Achocha Is One Wild Cucumber You Will Love

Close up of a lime green achocha fruit growing on the vine.

Achocha (Cyclanthera pedate) is a twisting, vining medicinal plant in the cucurbit family – a rather large family that also includes cucumbers, gourds, melons, squashes and pumpkins.

The fruit on achocha vines look something like a pepper in a cucumber costume. It’s about 6 inches and tapers into a slight curve toward the end, giving it a “slipper” shape. The fruit is covered with soft cucumber like spines, hence a common name for achocha is wild cucumber.

Its origins are unclear, but the achocha is thought to be native to certain regions of the Andes Mountains in Peru and Bolivia. What is known is that achocha was an important crop to the Incas.

However, for the past decade, achocha has been widely cultivated in the Caribbean, Mexico, Central America and South America.

In the United States, achocha has been gaining traction as a vining plant. It’s not frost hardy but is tolerant of cool fall weather when it produces the greatest quantities of edible fruit. 

Achocha grows especially well in mountainous or hilly, humid, subtropical regions. It is a self-sowing, fast growing annual vine, which has been considered a weedy pest in certain areas of Florida.

In spring, achocha leafs out with deep green, palmate foliage that can be mistaken for Japanese maple or cannabis. Its midsummer blooms are small, white-cream and pretty unremarkable to humans, but pollinators love them.

After the short-lived bloom period, achocha vines produce its freaky-looking signature fruit.

Medicinal Benefits

Young fruits are best eaten raw while soft and tender and still under an inch long. This size fruit can also be lightly stir fried or steamed.

When the achocha fruit is full-sized it should be cooked. People often remove the seeds and stuff the mature fruit with cream cheese, etc.

Seeds of the achocha can be made into a tea that is used as a remedy for high blood pressure.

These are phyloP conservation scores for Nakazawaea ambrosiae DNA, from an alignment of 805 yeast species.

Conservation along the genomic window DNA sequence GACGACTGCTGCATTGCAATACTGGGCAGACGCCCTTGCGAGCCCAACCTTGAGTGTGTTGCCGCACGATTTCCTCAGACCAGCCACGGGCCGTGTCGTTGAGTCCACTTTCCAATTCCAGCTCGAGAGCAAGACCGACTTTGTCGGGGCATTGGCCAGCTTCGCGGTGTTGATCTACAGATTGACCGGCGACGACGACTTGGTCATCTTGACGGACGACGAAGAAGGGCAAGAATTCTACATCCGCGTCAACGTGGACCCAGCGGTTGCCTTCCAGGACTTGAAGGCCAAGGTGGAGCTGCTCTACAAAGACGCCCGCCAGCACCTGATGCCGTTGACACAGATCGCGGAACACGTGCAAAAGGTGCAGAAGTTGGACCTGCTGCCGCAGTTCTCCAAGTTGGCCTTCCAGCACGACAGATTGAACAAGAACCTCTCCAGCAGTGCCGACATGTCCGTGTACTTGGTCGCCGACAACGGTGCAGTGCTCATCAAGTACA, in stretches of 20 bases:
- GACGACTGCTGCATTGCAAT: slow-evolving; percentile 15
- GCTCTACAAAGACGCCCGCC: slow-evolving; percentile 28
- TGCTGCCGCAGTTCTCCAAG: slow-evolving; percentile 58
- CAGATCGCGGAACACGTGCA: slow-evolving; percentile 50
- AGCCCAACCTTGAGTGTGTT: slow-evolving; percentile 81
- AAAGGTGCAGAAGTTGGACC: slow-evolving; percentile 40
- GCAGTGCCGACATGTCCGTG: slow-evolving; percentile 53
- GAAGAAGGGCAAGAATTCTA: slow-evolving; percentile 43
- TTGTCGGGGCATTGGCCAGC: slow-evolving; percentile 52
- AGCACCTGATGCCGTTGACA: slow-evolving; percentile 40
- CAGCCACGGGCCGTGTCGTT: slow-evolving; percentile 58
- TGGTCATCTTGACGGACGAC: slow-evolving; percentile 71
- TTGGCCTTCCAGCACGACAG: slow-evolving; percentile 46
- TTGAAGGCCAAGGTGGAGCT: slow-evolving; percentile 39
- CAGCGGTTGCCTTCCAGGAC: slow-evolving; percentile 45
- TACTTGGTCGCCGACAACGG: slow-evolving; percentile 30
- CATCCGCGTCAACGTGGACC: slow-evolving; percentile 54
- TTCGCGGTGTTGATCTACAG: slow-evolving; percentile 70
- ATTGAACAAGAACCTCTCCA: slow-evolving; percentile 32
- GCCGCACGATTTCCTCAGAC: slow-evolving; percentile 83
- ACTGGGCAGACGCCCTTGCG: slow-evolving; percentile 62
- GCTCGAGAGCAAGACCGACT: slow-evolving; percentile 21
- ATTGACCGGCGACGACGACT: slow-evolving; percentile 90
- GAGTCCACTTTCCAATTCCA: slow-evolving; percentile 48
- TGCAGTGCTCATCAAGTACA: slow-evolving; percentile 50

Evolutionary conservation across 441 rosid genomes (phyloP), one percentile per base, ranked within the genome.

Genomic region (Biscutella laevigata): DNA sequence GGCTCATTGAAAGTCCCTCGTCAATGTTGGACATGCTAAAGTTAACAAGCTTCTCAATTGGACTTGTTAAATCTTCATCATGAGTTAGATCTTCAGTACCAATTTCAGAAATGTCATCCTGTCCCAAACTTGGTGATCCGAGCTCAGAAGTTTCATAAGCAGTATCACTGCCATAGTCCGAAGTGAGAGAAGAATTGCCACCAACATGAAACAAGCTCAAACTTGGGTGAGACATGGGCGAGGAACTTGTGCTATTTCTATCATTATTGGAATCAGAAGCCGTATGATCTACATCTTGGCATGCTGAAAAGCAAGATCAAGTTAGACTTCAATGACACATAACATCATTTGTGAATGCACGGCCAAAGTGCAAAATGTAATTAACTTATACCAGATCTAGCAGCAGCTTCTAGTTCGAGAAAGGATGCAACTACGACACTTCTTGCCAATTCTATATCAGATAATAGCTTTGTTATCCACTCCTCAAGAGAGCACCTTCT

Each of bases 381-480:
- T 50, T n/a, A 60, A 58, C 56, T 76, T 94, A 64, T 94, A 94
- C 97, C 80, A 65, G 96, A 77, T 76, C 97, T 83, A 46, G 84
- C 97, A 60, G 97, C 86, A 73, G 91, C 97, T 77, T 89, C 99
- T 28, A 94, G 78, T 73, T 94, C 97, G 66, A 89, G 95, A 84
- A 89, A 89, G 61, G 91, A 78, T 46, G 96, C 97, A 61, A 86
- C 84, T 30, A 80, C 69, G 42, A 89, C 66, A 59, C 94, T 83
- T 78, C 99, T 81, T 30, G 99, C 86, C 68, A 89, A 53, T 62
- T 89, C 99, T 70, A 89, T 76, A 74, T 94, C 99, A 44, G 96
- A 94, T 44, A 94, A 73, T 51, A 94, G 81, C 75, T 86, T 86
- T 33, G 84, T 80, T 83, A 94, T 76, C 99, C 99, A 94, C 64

Achocha fruit is also believed to lower cholesterol levels and help with other circulatory issues. Besides heart health, dried and powdered seeds have been used in the treatment of intestinal parasites.

Other plant parts have been used to treat gastrointestinal problems, arteriosclerosis and diabetes.

How to Grow

The achocha plant is started from seeds, which you should be able to find at local nurseries or online.

The seeds can be started indoors like tomatoes or peppers to get a head start on the growing season.  Even then, achocha takes a long time to produce; probably 120 days or so.  Zone 7 might be the northern limit.

You might also start the large jagged seeds in pots in April by lightly covering them in compost. In cooler locations, transfer the seedlings to a cool greenhouse or frost free place to harden off. Only transplant them to their final location once all danger of frost is past.

If available, allow the plants to clamber up a hedge, sturdy trellis or fence in a sunny position. The plants produce male and female flowers in July/August and pollination is carried out by flying insects.

Although achocha is self-pollinating, two or more plants will produce better yields than just one. Achocha will grow in almost any soil type, provided it is well draining. In hot climates, achocha vines will need regular irrigation, as plants will go dormant when water is scarce.

Saving achocha seeds is easy if you allow some fruits to mature. Scrape the dark jagged seeds from the fruit and dry on paper towels.

Hand full of freshly picked achocha fruit
Achocha Fruit